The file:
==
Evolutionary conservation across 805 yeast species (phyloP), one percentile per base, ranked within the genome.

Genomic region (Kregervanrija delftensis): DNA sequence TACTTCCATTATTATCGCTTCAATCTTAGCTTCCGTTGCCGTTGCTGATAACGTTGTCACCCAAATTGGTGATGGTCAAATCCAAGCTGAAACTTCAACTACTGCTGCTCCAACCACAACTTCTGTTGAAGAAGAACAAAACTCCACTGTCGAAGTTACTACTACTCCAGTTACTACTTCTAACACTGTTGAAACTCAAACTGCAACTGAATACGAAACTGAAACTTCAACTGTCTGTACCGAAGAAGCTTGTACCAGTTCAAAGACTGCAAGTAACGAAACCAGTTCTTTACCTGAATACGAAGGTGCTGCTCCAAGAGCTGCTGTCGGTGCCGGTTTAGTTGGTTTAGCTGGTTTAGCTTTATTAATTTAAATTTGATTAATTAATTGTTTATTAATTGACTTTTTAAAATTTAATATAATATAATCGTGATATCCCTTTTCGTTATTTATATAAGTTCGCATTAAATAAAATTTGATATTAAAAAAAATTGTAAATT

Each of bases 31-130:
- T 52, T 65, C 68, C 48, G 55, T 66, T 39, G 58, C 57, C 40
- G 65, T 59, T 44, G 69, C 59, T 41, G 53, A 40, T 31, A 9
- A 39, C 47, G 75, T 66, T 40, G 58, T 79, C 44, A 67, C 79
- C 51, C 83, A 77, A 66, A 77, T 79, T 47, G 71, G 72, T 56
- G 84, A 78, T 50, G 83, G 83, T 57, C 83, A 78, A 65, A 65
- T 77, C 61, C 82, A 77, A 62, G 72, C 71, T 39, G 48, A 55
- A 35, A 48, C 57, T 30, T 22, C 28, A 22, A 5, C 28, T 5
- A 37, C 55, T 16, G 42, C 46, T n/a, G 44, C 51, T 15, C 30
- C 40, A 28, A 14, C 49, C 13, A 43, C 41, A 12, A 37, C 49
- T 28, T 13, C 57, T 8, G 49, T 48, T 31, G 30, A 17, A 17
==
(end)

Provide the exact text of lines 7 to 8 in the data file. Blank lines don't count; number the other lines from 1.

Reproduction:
- C 51, C 83, A 77, A 66, A 77, T 79, T 47, G 71, G 72, T 56
- G 84, A 78, T 50, G 83, G 83, T 57, C 83, A 78, A 65, A 65